“They’ve got better things to do than spending the time looking at emails, quarantining them and releasing emails. There are much more strategic things that they should be focusing on, but they’re getting bogged down by email.”

A recurring theme Mitchelson sees when talking to people that have experienced a successful BEC attack, is the acknowledgment that they could have done more to prevent it. He added that the narrative needs to change so firms aren’t looking back in hindsight of what they could have done. Instead, they should be thinking more proactively about security, rather than seeing it as a reactive reflex.

A solution that doesn’t miss

A simple reason for why BEC is still such a major problem in the market is because companies are still using solutions that are letting illicit emails through. Even some of the major names in the industry, such as Microsoft and Google, are missing a substantial amount.

Check Point recently analysed 300 million emails and found that while competitors were still letting hundreds of thousands of phishing emails through into inboxes, Check Point was able to stop the vast majority, with only 10,000 phishing emails getting past its defences. Its platform is also much more capable at catching malicious malware, preventing 98.3% of them from getting into inboxes.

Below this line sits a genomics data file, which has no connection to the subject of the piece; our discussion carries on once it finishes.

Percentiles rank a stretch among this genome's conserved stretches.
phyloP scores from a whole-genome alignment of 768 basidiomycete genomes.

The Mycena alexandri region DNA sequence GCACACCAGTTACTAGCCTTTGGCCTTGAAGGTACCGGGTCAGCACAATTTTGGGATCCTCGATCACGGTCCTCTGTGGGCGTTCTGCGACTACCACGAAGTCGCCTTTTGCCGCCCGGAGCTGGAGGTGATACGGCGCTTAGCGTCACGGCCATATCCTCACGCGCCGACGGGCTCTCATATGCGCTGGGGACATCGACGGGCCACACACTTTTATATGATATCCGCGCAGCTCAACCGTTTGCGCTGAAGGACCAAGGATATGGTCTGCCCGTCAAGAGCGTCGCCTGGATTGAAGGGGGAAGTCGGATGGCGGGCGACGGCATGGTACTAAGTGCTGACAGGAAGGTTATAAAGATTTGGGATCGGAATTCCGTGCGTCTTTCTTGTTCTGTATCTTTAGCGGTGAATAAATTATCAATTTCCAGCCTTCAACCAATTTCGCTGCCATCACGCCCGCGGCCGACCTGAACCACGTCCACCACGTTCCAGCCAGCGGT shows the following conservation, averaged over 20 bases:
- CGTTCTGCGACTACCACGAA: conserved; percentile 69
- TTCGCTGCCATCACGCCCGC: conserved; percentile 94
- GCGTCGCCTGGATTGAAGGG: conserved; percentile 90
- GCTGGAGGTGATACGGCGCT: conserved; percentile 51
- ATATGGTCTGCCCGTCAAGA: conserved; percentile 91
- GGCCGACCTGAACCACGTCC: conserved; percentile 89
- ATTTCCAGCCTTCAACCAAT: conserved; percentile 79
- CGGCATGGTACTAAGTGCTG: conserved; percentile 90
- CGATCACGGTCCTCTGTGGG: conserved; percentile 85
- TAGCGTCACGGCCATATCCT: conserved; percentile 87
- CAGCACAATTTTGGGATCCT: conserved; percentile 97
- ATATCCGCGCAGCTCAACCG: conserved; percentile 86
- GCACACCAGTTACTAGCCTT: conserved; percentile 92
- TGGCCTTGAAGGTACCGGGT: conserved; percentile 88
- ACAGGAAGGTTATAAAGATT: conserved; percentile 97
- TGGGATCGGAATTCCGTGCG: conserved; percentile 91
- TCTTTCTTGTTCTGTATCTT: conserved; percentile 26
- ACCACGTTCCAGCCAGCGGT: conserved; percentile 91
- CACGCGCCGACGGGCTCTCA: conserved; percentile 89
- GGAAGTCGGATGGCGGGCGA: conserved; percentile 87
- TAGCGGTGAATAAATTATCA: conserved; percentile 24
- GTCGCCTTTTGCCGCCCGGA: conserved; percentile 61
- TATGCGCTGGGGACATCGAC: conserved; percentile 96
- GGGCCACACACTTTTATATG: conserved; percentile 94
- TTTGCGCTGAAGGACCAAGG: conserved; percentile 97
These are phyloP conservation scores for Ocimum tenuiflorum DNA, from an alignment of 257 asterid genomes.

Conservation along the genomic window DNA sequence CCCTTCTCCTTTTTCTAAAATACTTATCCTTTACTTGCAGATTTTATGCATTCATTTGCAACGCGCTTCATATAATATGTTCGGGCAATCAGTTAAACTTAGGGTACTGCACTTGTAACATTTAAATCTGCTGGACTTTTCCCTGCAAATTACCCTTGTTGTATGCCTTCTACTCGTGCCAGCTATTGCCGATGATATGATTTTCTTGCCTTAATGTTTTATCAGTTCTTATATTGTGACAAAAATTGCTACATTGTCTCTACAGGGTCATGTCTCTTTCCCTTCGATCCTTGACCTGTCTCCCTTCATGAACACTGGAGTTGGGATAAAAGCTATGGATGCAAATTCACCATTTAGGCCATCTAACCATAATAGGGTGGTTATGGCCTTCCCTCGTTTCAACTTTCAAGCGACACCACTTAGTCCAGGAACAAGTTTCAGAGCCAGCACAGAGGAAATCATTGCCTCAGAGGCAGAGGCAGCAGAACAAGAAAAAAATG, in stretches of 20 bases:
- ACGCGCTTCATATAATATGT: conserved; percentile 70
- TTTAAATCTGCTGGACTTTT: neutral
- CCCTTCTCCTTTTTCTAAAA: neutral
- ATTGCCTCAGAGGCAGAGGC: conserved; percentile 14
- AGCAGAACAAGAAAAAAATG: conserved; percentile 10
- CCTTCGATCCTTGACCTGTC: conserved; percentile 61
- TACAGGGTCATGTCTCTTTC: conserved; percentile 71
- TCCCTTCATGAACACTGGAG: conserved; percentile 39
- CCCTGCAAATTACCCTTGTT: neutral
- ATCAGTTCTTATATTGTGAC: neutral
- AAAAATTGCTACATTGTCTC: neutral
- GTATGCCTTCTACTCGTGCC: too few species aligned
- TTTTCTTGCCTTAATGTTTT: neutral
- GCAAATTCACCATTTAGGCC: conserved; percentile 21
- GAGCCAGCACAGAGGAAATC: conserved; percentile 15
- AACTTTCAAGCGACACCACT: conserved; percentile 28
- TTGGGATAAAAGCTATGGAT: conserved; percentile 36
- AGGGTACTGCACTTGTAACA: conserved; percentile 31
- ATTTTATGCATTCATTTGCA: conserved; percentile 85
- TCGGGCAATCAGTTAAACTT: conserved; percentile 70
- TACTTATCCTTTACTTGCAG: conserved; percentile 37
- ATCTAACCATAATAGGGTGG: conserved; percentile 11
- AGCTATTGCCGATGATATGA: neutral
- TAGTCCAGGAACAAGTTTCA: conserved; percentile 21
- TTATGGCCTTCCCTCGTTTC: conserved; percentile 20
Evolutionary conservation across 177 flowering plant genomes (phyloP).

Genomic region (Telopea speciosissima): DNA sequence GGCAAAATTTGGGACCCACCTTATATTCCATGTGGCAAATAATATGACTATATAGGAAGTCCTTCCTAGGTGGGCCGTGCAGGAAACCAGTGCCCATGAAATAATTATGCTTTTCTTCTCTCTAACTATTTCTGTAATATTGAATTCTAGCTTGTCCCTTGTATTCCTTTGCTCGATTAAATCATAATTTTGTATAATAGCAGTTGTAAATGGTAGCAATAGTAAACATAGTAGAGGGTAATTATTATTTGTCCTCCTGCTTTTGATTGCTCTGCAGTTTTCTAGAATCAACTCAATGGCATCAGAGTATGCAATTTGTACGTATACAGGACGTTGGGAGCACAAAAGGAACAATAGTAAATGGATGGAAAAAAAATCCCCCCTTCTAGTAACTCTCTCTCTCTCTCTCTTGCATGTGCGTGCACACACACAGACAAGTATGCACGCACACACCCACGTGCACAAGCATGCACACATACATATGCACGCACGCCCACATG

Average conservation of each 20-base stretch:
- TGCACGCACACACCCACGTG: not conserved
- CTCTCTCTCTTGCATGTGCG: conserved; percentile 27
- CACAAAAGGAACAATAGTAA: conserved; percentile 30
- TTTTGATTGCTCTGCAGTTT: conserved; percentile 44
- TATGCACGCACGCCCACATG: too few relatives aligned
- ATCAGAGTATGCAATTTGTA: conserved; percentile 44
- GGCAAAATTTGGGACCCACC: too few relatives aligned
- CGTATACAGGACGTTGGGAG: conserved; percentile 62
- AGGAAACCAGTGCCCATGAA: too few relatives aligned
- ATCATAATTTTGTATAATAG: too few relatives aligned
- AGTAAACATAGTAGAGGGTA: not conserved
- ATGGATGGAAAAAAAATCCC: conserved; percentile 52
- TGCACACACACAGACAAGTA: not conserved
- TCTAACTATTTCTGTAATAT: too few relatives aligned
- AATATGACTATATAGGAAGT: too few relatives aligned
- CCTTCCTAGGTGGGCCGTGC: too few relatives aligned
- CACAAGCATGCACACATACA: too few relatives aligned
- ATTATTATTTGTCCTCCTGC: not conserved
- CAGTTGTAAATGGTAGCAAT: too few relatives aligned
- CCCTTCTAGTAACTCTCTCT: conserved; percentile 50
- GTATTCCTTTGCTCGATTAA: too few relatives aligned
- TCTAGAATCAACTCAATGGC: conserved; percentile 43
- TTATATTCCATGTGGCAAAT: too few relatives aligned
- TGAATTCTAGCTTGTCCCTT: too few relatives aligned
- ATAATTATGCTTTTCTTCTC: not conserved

Mitchelson stated that many companies are content in solutions that still let through masses of phishing emails simply because of costs. He has met with customers who are happy with the bundled email security services they get from their email provider, just because it is cheaper. Unfortunately, this means companies are relying on tools that might not be doing enough to protect them.

“It would be great to see Google and Microsoft raise their bar at a minimum level so that no matter the subscription tier you get the best level of protection they can give you. Then they can make it clear and give people a choice that if they want to then go further, they can speak to third parties that can reduce that risk further. I think it would be a better place to be.”

Don’t rely on the human defence layer

When people talk about cybersecurity, it is often met with the notion of human layer security. This is a system where companies educate their staff to become more aware of threats and train them to spot a fake email or malicious link.